A collection of poems I wrote in the 9-day power outage I just suffered due to obnoxiously timed snowstorm.
ash floats down and curls around
the pencil-sketch silhouettes
of New England trees.
it fills worn ruts in roads
and piles upon the asphalt plains
of suburbia, where above each neighborhood
clouds loom dark and tall
like sick tenements.
there is glass pressed against my face
and the faces of my neighbors,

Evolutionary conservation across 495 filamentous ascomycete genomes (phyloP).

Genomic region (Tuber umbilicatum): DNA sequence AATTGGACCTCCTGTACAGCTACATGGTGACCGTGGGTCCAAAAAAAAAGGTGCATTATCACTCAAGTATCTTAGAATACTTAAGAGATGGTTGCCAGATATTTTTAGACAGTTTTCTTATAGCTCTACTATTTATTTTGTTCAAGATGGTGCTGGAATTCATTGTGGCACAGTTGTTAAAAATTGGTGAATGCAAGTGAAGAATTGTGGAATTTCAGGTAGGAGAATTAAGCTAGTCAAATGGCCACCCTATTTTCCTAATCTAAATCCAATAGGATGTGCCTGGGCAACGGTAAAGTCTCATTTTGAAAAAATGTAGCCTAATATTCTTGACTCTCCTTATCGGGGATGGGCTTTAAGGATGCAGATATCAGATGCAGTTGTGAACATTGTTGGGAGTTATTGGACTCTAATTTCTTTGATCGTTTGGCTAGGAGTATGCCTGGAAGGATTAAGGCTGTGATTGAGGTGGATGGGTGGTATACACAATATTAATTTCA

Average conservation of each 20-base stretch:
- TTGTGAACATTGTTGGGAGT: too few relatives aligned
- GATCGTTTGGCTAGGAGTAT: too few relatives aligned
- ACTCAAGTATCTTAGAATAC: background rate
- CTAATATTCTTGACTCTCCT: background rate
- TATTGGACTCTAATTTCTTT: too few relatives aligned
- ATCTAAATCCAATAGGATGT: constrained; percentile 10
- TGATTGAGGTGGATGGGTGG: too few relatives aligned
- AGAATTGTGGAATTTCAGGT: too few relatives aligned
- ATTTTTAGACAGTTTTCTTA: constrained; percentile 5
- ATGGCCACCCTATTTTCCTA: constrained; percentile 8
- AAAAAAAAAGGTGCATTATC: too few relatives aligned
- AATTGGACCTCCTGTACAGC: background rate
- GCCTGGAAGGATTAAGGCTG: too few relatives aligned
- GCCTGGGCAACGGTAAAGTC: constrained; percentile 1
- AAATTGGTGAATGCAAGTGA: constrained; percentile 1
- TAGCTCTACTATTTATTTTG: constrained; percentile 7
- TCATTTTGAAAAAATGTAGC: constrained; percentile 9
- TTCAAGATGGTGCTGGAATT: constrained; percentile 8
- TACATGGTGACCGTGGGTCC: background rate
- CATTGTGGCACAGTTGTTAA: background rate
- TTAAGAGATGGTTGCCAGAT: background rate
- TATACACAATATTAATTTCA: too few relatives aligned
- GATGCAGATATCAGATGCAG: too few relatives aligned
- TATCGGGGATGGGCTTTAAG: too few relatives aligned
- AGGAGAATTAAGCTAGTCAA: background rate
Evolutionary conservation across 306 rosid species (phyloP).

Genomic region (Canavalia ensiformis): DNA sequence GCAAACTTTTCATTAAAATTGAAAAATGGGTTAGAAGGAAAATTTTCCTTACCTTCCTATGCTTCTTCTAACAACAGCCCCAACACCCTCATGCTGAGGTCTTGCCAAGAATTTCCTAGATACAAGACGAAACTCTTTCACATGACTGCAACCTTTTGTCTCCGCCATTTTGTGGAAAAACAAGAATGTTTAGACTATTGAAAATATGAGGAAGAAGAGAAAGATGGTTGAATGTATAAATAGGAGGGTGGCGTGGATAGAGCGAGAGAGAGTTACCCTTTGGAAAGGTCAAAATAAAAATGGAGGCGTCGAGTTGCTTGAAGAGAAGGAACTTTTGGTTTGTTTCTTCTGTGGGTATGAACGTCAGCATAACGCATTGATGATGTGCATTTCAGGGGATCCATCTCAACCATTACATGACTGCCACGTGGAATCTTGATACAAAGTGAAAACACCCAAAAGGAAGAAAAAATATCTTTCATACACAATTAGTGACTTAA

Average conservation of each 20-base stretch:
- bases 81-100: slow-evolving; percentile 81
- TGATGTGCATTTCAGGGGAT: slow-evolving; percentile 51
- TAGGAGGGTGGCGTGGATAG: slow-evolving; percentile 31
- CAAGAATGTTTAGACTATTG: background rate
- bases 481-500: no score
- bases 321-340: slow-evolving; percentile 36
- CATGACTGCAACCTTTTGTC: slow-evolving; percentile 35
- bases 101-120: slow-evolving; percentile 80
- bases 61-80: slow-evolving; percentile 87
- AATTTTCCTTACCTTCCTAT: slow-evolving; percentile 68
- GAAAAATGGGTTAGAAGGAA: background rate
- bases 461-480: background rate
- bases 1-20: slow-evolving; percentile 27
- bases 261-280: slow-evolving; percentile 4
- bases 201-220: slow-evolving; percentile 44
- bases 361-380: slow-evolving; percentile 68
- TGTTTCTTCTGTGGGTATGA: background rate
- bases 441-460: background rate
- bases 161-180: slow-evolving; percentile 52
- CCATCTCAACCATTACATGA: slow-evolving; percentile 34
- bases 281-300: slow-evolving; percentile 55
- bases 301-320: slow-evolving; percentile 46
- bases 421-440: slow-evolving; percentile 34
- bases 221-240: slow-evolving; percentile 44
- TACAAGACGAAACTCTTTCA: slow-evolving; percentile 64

who stand huddled in their homes
staring towards sallow air
where a few last hints of warmth
disappear behind dense black flakes
of human transgression.
the sky flutters gray to the ground,
and drags down a chorus of eyes.
my brother stares;
does radiation smell? he asks,
cutting through the ambient drone
of our street’s harmonizing generators.
I don’t know, I say.
dad, does radiation smell?